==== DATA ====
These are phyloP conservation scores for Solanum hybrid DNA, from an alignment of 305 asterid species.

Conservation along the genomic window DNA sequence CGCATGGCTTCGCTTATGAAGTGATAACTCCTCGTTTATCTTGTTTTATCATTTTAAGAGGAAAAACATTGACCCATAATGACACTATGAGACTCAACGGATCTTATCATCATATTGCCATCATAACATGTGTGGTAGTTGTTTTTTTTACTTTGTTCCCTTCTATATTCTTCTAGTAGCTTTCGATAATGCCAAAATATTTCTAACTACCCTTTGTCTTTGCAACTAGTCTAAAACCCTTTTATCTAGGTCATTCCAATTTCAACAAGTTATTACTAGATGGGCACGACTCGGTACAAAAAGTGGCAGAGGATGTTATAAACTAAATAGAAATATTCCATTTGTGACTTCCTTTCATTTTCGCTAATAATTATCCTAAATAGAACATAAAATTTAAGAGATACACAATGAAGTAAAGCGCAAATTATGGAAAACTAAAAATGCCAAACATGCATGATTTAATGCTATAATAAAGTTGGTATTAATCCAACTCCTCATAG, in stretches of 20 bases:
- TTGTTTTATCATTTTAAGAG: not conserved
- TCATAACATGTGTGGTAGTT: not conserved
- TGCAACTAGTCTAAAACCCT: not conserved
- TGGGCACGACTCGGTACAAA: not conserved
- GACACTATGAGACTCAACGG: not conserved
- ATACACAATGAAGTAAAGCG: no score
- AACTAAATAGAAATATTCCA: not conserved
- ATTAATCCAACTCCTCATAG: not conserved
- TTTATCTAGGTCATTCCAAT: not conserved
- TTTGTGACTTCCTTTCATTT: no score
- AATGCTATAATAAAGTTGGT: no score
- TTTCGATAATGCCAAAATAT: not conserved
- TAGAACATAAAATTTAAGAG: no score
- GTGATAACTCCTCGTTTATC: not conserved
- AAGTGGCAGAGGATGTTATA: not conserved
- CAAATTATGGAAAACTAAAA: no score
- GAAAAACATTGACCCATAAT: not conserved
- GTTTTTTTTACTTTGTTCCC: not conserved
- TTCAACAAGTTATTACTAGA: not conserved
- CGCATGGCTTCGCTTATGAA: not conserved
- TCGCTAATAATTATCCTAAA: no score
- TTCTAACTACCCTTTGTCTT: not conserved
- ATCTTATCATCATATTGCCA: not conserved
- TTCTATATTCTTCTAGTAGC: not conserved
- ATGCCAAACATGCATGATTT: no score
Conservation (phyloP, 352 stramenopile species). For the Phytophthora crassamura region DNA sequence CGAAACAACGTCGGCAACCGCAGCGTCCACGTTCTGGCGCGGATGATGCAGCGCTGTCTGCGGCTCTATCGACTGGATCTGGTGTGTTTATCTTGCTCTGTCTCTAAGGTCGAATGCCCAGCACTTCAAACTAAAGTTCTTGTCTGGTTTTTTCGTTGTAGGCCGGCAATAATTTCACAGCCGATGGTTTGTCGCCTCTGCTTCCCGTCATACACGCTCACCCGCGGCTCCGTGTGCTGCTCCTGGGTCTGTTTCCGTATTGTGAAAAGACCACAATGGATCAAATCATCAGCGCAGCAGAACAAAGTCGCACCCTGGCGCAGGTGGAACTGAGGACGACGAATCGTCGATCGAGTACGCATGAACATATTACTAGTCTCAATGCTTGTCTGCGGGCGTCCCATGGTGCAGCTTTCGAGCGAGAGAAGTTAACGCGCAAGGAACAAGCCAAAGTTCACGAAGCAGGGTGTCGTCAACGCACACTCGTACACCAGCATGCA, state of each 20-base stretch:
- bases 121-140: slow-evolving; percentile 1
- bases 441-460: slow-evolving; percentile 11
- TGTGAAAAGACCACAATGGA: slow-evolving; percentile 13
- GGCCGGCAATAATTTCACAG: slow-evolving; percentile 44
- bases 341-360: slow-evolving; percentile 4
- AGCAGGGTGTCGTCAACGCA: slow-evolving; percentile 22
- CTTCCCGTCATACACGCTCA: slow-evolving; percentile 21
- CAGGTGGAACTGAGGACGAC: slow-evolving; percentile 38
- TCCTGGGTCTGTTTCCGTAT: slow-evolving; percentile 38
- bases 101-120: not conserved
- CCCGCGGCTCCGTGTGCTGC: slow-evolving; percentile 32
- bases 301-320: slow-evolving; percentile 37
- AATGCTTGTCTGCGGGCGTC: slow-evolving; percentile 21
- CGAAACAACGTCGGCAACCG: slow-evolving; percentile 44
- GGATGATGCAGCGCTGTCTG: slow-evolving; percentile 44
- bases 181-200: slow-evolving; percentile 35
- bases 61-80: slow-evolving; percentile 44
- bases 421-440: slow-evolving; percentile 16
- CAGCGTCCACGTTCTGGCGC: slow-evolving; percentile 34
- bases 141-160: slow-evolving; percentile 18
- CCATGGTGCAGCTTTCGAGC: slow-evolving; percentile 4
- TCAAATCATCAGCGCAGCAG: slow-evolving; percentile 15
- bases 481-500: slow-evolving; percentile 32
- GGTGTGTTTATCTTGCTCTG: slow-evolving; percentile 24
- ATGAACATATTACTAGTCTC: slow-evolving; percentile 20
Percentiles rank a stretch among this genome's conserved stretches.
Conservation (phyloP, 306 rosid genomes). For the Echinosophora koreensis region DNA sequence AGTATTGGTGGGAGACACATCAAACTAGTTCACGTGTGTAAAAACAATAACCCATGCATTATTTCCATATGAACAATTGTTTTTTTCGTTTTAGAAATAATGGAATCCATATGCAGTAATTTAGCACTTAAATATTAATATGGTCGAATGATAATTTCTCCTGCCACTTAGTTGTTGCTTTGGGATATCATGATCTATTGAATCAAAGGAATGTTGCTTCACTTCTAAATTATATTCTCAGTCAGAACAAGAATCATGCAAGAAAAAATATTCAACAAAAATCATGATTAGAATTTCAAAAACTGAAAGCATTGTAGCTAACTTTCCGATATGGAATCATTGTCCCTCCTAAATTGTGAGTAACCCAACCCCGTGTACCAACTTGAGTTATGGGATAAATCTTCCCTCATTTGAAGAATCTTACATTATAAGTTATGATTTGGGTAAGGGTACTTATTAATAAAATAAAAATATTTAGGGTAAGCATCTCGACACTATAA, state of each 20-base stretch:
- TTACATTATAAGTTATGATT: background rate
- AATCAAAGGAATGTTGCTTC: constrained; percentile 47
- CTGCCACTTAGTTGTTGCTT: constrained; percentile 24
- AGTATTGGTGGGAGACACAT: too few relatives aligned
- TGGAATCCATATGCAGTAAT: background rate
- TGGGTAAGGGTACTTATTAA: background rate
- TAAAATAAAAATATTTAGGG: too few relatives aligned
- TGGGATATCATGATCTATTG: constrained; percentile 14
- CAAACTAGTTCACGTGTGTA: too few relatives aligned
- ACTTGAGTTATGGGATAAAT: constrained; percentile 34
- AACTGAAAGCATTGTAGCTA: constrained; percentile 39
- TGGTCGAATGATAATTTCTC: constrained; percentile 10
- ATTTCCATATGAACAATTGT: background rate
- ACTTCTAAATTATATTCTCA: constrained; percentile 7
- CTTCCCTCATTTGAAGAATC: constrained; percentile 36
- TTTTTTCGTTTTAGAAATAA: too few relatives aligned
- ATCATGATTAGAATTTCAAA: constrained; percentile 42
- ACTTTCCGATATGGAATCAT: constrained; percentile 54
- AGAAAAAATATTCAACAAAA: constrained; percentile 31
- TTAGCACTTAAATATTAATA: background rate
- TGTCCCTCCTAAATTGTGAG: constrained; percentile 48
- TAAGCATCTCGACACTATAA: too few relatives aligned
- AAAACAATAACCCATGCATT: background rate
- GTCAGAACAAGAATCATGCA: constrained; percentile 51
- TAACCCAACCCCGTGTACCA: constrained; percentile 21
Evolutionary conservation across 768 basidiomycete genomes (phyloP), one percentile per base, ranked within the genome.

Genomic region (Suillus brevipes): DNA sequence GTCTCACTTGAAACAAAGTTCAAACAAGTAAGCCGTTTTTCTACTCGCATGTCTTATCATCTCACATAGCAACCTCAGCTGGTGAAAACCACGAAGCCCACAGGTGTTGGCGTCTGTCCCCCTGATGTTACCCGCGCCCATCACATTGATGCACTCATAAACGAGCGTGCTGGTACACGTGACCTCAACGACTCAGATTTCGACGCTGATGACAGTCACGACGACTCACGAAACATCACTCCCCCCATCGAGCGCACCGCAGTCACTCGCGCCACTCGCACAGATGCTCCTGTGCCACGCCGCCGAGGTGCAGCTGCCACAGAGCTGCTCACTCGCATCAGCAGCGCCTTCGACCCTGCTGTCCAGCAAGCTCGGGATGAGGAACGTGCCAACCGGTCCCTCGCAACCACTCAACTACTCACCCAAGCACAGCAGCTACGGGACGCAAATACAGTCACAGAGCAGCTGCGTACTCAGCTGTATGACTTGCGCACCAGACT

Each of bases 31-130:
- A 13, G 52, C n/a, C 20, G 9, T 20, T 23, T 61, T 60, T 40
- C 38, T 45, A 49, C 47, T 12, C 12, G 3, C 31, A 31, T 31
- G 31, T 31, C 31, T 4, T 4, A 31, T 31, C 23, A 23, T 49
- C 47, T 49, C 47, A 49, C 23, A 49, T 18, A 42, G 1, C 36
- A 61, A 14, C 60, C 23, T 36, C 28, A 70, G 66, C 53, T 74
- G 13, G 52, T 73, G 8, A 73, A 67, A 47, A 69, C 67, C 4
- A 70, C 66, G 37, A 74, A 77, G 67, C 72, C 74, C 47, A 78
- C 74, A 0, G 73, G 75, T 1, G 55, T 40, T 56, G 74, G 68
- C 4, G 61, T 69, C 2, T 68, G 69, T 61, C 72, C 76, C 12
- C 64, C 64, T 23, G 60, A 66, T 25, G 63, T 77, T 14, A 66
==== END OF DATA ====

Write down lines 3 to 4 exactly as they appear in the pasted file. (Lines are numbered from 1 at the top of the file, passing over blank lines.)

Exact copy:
- TTGTTTTATCATTTTAAGAG: not conserved
- TCATAACATGTGTGGTAGTT: not conserved